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From applications to infrastructure, enterprises and governments alike face a constant barrage of digital attacks designed to steal data, cripple networks, damage brands, and perform a host of other malicious intents. HP Enterprise Security Products offers products and services that help organizations meet the security demands of a rapidly changing and more dangerous world. HP ESP enables businesses and institutions to take a proactive approach to security that integrates information correlation, deep application analysis and network-level defense mechanisms—unifying the components of a complete security program and reducing risk across your enterprise. In this blog, we will announce the latest offerings from HP ESP, discuss current trends in vulnerability research and technology, reveal new HP ESP security initiatives and promote our upcoming appearances and speaking engagements.

Displaying articles for: March 2007

Speaking at Shmoo

I’m really excited to be speaking at Shmoocon again and especially excited about my presentation this Saturday at 1pm. Javascript Malware for a Gray Goo Tomorrow focuses on the increased scope of damage caused by Cross-Site Scripting (XSS) vulnerabilities in the last year. The Web 2.0 revolution has been built on the back of standards compliant browsers and enhancements to the JavaScript language. This homogenous platform, coupled with JavaScript’s new features has enabled attackers to perform advanced attacks using XSS that were thought to be impossible even 2 years ago. Self-propagating XSS+Ajax worms, advanced keystroke and mouse loggers, port scanning, fingerprinting, and assaulting intranet applications, as well as stealing search engine queries or browser histories are now all components in an attackers toolbox.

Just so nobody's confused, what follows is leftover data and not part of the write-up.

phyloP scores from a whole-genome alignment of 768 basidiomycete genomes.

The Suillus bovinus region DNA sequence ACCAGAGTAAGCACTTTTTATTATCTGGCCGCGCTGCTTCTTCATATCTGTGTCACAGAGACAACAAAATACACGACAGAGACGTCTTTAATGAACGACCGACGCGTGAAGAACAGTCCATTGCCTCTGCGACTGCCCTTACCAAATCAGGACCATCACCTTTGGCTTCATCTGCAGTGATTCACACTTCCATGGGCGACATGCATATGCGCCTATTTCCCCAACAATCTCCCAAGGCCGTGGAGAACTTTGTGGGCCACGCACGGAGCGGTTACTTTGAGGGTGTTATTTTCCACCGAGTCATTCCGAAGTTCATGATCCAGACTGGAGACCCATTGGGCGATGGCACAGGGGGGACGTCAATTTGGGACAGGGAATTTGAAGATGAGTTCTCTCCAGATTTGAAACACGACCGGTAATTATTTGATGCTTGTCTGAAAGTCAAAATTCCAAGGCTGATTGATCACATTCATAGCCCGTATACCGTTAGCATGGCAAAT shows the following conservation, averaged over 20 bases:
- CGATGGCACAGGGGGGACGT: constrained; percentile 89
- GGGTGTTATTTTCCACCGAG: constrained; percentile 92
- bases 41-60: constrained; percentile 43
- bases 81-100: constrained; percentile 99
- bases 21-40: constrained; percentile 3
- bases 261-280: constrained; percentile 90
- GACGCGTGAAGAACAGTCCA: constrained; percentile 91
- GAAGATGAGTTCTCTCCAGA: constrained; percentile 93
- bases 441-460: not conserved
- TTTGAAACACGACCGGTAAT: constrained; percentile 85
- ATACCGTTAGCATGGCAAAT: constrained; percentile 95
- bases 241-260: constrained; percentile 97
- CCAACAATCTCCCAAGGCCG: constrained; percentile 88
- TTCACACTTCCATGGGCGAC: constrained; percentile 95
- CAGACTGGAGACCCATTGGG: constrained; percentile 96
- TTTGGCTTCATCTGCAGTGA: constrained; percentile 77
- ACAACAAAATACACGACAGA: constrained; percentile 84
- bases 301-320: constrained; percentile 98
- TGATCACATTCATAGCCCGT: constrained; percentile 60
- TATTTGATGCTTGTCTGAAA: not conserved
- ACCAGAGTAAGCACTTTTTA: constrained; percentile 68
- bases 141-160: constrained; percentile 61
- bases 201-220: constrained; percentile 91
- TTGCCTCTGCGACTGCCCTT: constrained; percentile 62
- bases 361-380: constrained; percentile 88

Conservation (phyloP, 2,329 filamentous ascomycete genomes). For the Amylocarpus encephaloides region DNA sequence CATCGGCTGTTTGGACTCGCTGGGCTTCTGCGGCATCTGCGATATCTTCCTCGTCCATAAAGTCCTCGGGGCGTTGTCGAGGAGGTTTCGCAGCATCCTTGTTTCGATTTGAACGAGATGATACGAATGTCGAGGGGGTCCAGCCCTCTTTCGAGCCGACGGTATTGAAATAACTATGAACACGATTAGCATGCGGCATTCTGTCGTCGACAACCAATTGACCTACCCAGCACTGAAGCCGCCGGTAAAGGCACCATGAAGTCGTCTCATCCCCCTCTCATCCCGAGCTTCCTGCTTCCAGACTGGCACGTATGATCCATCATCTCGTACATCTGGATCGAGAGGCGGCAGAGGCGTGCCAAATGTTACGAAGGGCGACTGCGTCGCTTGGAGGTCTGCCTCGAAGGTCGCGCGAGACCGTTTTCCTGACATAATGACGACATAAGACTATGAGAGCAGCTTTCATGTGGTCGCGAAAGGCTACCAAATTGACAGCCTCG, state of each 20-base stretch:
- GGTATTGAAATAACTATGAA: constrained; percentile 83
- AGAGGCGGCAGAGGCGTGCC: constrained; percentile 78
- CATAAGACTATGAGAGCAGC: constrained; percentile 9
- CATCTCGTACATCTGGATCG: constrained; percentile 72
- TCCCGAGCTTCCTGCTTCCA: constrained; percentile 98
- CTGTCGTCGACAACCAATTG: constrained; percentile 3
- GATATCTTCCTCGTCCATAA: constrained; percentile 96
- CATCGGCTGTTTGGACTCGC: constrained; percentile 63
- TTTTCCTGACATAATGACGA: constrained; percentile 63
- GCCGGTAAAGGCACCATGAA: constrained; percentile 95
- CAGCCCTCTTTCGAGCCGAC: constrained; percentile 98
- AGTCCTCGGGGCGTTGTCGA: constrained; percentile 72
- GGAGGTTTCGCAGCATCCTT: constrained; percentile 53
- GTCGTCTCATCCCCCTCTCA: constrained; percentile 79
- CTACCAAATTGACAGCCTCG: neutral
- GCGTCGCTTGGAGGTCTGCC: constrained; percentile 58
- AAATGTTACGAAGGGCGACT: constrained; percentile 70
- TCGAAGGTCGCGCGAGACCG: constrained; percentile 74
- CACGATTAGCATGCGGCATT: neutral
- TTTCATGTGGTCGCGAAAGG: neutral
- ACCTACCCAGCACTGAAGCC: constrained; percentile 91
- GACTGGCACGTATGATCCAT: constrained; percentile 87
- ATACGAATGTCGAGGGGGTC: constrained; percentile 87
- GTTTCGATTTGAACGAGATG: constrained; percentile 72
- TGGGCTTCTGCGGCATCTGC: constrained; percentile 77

The first part of my presentation will provide an overview of all these new advanced threats. Specifically, how this attacks work and how they can be prevented. In the second half I’ll discuss how JavaScript is capable of crawling and auditing 3rd party websites just like a traditional web scanner. As a proof of concept, I created Jikto, a web scanner written in JavaScript. Although I will not be releasing the source code of Jikto, I will be giving a full live demo and provide a detailed discussion about its methodology and architecture. The purpose of this public discussion and demonstration is to raise awareness of the danger of a XSS vulnerability and educate web developers and administrators on how to create websites securely. The biggest tragedy of all would be if a developer decides to put off fixing a XSS vulnerability because they weren’t aware of all the damage that could be done.

I really believe people are going to see some cool tricks, learn more about how attackers are using the often misunderstood JavaScript to perform sophisticated attacks, and leave with the knowledge to design, code and deploy secure websites. Hope to see you all there!
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